Overview: The true story of the relationship between famous physicist Stephen Hawking and Jane Wilde during ups and downs of Hawking’s battle with ALS. Focus Features. 2014. 123 minutes.
Eddie Redmayne: First thing’s first: Eddie Redmayne. Every conversation about this movie is probably going to revolve around Redmayne’s transformative performance as Hawking, and there’s a reason for that. Redmayne portrays Hawking before his diagnosis, during the early stages of his illness, and after his most extreme transitions, such as losing his voice and regaining it with the use of a computer system. Redmayne is flawless. Truly. You’ll forget that you’re watching an actor. If there’s any justice in the world, Redmayne will win something for this performance. Unfortunately, the rest of the movie isn’t quite as glowingly impressive.
What’s Missing: Felicity Jones is arguably just as good as Redmayne in her subtle, yet strong performance as Wilde, but she’s never given as much to work with as one feels that she deserves. This is The Theory of Everything’s greatest flaw. The acting is great, the script is solid, and the pacing is fine, but it never delves as deeply into this story as it could have. There is clearly more to this relationship: more pain, more turmoil, more joy, even, but we aren’t privy to much of it. For example, Hawking was portrayed as a confident atheist in the film. Jane, a devout Catholic. And though we see a bit of this conflict, there is so much more that could’ve been explored. The lack of exploration gives the film an uncomfortable quiet tension that never fully goes away.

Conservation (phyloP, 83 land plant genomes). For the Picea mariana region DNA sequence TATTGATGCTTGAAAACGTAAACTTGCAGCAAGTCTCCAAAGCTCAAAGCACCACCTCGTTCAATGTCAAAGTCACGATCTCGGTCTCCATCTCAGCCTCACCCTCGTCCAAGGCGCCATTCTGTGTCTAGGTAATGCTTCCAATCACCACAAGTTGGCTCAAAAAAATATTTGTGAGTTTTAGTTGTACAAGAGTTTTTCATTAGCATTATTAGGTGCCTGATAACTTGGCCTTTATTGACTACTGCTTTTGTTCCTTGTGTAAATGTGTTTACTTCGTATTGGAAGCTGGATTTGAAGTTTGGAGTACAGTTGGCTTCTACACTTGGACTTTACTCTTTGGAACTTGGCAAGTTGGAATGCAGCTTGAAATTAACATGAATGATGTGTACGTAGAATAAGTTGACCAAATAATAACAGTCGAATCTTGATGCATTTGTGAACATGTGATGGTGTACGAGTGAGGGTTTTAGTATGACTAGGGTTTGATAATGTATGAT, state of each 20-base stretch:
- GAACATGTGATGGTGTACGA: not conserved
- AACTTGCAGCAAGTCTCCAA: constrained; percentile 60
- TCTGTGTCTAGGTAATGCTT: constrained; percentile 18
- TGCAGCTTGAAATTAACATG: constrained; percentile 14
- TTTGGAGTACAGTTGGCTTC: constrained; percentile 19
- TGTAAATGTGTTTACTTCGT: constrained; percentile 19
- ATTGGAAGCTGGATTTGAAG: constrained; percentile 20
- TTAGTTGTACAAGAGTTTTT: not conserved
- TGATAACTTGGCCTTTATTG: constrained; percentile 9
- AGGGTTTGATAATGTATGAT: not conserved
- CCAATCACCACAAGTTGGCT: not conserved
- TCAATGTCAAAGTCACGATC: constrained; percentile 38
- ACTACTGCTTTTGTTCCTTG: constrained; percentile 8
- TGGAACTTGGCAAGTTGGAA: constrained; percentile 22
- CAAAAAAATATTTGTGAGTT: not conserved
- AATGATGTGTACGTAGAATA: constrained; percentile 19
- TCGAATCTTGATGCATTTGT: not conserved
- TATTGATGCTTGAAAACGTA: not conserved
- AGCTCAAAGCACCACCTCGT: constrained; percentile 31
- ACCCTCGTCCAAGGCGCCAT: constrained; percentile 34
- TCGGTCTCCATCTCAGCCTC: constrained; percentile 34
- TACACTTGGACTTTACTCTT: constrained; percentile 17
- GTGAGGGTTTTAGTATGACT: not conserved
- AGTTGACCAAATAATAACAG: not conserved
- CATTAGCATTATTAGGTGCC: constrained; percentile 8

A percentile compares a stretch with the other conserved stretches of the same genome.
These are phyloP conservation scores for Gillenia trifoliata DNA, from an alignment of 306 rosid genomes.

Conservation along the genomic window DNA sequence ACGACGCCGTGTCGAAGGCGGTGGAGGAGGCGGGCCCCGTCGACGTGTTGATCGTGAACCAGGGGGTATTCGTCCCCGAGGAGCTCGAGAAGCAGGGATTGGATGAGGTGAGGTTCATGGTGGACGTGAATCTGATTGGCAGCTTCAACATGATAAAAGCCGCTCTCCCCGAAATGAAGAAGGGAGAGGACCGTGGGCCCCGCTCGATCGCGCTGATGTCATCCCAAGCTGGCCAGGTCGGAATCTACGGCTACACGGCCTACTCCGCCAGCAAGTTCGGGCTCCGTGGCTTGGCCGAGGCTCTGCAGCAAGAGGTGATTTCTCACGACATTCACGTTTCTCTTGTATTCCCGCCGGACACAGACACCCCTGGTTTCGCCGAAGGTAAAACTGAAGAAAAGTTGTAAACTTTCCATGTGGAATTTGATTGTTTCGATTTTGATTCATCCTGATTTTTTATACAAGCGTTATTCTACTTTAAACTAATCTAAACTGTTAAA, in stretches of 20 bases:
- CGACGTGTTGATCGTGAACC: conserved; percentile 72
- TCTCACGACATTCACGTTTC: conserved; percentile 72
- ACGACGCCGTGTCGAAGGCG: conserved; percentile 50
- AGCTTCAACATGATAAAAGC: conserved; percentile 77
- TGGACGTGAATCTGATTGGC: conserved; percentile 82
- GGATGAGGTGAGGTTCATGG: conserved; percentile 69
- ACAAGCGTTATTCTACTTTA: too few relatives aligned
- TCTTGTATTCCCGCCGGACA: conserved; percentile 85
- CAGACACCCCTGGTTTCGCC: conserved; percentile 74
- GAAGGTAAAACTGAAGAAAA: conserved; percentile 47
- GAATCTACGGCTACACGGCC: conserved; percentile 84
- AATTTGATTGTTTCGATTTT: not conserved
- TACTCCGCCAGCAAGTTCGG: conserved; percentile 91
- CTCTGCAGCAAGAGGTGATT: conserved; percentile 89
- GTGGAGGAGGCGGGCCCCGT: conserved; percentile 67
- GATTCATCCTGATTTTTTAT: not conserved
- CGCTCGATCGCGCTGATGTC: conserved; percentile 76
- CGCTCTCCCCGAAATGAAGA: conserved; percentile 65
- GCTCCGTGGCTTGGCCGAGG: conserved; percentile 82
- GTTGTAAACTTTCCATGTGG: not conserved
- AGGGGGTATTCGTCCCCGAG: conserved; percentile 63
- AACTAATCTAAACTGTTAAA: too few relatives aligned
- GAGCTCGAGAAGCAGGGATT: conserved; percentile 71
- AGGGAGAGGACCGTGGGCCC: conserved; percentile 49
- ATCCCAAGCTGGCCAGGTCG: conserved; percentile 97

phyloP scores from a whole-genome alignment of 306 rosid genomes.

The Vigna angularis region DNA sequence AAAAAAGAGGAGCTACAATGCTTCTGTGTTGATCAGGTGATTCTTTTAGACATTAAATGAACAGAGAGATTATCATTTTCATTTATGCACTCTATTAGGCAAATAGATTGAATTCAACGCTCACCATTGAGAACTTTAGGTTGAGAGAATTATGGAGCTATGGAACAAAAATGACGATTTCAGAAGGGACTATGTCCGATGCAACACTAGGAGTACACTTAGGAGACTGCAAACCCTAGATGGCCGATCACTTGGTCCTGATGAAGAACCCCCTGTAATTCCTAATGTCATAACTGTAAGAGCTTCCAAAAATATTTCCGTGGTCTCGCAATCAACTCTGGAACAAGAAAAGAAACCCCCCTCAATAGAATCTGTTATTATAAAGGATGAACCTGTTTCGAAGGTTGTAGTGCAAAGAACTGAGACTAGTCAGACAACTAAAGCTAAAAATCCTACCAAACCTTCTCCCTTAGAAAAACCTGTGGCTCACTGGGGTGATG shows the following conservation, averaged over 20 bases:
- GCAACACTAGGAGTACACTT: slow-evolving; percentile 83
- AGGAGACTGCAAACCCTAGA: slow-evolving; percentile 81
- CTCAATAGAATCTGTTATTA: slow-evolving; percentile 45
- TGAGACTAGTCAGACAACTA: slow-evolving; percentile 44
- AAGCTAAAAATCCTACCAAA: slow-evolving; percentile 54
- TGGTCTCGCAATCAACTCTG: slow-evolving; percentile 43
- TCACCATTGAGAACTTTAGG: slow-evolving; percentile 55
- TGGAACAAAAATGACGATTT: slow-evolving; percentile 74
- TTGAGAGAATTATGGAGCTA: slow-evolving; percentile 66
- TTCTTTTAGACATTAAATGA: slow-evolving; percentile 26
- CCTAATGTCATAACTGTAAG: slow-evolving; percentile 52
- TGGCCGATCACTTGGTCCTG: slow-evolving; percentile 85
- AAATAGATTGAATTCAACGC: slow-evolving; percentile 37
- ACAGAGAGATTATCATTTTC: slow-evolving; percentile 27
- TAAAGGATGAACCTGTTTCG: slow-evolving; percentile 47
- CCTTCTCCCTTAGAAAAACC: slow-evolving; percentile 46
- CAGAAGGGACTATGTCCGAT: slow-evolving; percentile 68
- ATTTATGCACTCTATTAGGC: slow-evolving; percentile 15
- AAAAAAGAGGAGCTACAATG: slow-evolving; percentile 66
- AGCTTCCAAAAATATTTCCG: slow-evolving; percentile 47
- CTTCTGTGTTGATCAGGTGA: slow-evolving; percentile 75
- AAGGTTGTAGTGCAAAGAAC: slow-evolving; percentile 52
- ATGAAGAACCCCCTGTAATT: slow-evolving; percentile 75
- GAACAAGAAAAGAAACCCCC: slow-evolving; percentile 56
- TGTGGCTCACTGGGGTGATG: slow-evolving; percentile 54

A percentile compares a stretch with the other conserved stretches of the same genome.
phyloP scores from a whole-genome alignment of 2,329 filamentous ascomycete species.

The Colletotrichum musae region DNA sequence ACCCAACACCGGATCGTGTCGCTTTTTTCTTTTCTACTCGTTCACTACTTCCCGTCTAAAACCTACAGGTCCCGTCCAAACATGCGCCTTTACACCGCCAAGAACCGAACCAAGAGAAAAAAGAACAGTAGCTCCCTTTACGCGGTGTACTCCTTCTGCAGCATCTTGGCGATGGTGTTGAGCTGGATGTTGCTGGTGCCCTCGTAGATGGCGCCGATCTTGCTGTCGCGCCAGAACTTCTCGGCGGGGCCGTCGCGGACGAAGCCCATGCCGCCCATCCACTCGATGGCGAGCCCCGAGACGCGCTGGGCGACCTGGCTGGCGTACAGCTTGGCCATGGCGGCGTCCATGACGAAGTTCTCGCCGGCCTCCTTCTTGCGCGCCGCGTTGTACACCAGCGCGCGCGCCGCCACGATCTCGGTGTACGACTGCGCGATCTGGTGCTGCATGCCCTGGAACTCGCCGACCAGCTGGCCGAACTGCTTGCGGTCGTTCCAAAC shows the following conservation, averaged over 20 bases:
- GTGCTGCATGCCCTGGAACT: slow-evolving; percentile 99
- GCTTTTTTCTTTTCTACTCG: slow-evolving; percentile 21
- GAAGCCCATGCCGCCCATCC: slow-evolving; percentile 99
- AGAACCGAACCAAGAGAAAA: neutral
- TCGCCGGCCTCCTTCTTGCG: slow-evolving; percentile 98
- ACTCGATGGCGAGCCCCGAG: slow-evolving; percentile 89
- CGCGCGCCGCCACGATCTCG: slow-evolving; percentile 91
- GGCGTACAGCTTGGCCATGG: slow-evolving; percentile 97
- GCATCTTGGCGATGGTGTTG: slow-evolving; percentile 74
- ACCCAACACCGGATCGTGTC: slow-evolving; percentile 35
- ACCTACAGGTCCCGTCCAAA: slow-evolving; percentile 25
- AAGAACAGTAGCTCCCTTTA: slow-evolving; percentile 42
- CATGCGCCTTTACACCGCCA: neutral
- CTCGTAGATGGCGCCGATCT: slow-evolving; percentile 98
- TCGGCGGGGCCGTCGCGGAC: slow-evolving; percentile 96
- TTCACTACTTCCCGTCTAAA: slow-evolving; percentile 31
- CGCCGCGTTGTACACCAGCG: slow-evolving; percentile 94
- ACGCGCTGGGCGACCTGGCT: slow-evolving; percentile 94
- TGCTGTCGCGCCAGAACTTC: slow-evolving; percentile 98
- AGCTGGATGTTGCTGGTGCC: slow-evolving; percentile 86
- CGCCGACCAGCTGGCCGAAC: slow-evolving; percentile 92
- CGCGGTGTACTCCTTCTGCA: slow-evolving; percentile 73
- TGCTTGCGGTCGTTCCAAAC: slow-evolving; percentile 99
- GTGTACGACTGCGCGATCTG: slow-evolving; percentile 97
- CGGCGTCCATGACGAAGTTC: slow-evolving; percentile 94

The tendency to fall back into formulaic plotlines and directing decisions is one that plagues the entire film. Just as it feels as though we’re about to break new ground, director James Marsh reels things back in. Even when we’re seeing the hard times in Hawking and Wilde’s marriage, things are never too hard.
The Cinematography: At times, The Theory of Everything feels more like a highly stylized documentary than a scripted film, and it is strongest in these moments. Marsh and cinematographer Benoît Delhomme created incredibly lovely imagery here, and I fear Delhomme will become the film’s biggest unsung hero.
Overall: The Theory of Everything always plays it safe (and admittedly that will probably do it plenty of favors come awards season), but as a result, it’ll leave some viewers wishing (like I am) that we had jumped fully into this world, instead of just skating comfortably along the surface.